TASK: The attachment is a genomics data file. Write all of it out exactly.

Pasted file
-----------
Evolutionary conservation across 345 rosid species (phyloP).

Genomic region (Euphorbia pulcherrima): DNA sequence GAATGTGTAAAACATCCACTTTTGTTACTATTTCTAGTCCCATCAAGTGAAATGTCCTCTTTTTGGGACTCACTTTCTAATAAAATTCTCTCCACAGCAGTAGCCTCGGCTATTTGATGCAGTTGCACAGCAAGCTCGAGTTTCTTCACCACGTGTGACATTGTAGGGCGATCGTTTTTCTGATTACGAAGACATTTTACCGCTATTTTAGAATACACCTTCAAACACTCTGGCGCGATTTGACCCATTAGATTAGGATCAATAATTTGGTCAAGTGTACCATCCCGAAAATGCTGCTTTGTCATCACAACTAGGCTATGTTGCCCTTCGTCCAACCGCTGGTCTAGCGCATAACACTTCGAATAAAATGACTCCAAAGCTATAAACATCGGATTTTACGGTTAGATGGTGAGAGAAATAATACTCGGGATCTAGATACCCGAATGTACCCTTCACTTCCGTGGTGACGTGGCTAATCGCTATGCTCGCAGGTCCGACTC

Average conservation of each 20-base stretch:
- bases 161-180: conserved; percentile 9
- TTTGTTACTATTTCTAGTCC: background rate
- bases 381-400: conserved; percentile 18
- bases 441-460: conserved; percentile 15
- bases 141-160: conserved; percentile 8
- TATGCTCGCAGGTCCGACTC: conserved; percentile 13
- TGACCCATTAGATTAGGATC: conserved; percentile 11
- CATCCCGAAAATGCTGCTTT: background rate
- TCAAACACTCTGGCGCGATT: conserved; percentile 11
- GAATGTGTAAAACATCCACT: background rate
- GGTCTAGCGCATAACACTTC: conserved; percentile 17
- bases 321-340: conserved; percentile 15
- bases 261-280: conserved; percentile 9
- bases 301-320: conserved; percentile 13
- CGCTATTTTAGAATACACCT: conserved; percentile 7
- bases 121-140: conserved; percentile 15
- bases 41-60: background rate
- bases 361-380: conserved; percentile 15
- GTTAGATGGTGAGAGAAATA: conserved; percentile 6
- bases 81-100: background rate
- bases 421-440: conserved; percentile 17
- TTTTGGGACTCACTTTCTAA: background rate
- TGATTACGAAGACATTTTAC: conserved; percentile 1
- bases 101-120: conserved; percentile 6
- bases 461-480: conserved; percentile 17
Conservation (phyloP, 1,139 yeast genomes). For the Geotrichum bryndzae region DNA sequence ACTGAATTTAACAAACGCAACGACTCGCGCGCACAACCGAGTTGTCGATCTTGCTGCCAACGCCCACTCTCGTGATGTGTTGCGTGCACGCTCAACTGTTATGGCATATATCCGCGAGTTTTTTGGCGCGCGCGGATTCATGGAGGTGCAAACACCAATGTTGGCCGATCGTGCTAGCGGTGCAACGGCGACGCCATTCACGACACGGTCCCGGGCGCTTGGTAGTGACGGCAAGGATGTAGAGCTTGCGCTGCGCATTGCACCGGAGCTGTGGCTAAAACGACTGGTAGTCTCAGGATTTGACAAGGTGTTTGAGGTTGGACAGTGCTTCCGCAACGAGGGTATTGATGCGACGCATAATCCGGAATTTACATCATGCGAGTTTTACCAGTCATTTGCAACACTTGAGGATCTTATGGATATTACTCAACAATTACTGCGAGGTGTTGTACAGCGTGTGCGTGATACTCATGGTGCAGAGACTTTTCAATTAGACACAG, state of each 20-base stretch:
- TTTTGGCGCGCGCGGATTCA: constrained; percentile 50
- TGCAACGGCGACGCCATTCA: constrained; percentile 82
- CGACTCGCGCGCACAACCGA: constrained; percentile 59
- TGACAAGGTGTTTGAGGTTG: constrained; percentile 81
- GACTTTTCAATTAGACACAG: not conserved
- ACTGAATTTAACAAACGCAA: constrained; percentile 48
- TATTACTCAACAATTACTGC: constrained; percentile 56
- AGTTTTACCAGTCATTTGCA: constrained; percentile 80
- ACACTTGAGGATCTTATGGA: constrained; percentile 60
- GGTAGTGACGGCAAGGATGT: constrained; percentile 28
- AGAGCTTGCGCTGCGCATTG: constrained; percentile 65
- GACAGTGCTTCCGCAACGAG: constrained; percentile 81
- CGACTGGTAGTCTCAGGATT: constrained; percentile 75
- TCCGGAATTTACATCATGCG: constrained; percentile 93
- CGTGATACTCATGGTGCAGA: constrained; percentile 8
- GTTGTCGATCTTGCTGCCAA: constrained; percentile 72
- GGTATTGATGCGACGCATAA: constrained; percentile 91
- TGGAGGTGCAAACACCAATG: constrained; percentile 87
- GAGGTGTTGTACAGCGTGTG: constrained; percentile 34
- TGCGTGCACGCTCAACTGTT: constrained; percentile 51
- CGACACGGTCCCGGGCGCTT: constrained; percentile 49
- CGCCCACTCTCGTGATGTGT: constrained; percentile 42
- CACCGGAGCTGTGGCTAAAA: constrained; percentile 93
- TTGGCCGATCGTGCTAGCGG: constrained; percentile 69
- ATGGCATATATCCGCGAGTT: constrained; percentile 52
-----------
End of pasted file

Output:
Evolutionary conservation across 345 rosid species (phyloP).

Genomic region (Euphorbia pulcherrima): DNA sequence GAATGTGTAAAACATCCACTTTTGTTACTATTTCTAGTCCCATCAAGTGAAATGTCCTCTTTTTGGGACTCACTTTCTAATAAAATTCTCTCCACAGCAGTAGCCTCGGCTATTTGATGCAGTTGCACAGCAAGCTCGAGTTTCTTCACCACGTGTGACATTGTAGGGCGATCGTTTTTCTGATTACGAAGACATTTTACCGCTATTTTAGAATACACCTTCAAACACTCTGGCGCGATTTGACCCATTAGATTAGGATCAATAATTTGGTCAAGTGTACCATCCCGAAAATGCTGCTTTGTCATCACAACTAGGCTATGTTGCCCTTCGTCCAACCGCTGGTCTAGCGCATAACACTTCGAATAAAATGACTCCAAAGCTATAAACATCGGATTTTACGGTTAGATGGTGAGAGAAATAATACTCGGGATCTAGATACCCGAATGTACCCTTCACTTCCGTGGTGACGTGGCTAATCGCTATGCTCGCAGGTCCGACTC

Average conservation of each 20-base stretch:
- bases 161-180: conserved; percentile 9
- TTTGTTACTATTTCTAGTCC: background rate
- bases 381-400: conserved; percentile 18
- bases 441-460: conserved; percentile 15
- bases 141-160: conserved; percentile 8
- TATGCTCGCAGGTCCGACTC: conserved; percentile 13
- TGACCCATTAGATTAGGATC: conserved; percentile 11
- CATCCCGAAAATGCTGCTTT: background rate
- TCAAACACTCTGGCGCGATT: conserved; percentile 11
- GAATGTGTAAAACATCCACT: background rate
- GGTCTAGCGCATAACACTTC: conserved; percentile 17
- bases 321-340: conserved; percentile 15
- bases 261-280: conserved; percentile 9
- bases 301-320: conserved; percentile 13
- CGCTATTTTAGAATACACCT: conserved; percentile 7
- bases 121-140: conserved; percentile 15
- bases 41-60: background rate
- bases 361-380: conserved; percentile 15
- GTTAGATGGTGAGAGAAATA: conserved; percentile 6
- bases 81-100: background rate
- bases 421-440: conserved; percentile 17
- TTTTGGGACTCACTTTCTAA: background rate
- TGATTACGAAGACATTTTAC: conserved; percentile 1
- bases 101-120: conserved; percentile 6
- bases 461-480: conserved; percentile 17
Conservation (phyloP, 1,139 yeast genomes). For the Geotrichum bryndzae region DNA sequence ACTGAATTTAACAAACGCAACGACTCGCGCGCACAACCGAGTTGTCGATCTTGCTGCCAACGCCCACTCTCGTGATGTGTTGCGTGCACGCTCAACTGTTATGGCATATATCCGCGAGTTTTTTGGCGCGCGCGGATTCATGGAGGTGCAAACACCAATGTTGGCCGATCGTGCTAGCGGTGCAACGGCGACGCCATTCACGACACGGTCCCGGGCGCTTGGTAGTGACGGCAAGGATGTAGAGCTTGCGCTGCGCATTGCACCGGAGCTGTGGCTAAAACGACTGGTAGTCTCAGGATTTGACAAGGTGTTTGAGGTTGGACAGTGCTTCCGCAACGAGGGTATTGATGCGACGCATAATCCGGAATTTACATCATGCGAGTTTTACCAGTCATTTGCAACACTTGAGGATCTTATGGATATTACTCAACAATTACTGCGAGGTGTTGTACAGCGTGTGCGTGATACTCATGGTGCAGAGACTTTTCAATTAGACACAG, state of each 20-base stretch:
- TTTTGGCGCGCGCGGATTCA: constrained; percentile 50
- TGCAACGGCGACGCCATTCA: constrained; percentile 82
- CGACTCGCGCGCACAACCGA: constrained; percentile 59
- TGACAAGGTGTTTGAGGTTG: constrained; percentile 81
- GACTTTTCAATTAGACACAG: not conserved
- ACTGAATTTAACAAACGCAA: constrained; percentile 48
- TATTACTCAACAATTACTGC: constrained; percentile 56
- AGTTTTACCAGTCATTTGCA: constrained; percentile 80
- ACACTTGAGGATCTTATGGA: constrained; percentile 60
- GGTAGTGACGGCAAGGATGT: constrained; percentile 28
- AGAGCTTGCGCTGCGCATTG: constrained; percentile 65
- GACAGTGCTTCCGCAACGAG: constrained; percentile 81
- CGACTGGTAGTCTCAGGATT: constrained; percentile 75
- TCCGGAATTTACATCATGCG: constrained; percentile 93
- CGTGATACTCATGGTGCAGA: constrained; percentile 8
- GTTGTCGATCTTGCTGCCAA: constrained; percentile 72
- GGTATTGATGCGACGCATAA: constrained; percentile 91
- TGGAGGTGCAAACACCAATG: constrained; percentile 87
- GAGGTGTTGTACAGCGTGTG: constrained; percentile 34
- TGCGTGCACGCTCAACTGTT: constrained; percentile 51
- CGACACGGTCCCGGGCGCTT: constrained; percentile 49
- CGCCCACTCTCGTGATGTGT: constrained; percentile 42
- CACCGGAGCTGTGGCTAAAA: constrained; percentile 93
- TTGGCCGATCGTGCTAGCGG: constrained; percentile 69
- ATGGCATATATCCGCGAGTT: constrained; percentile 52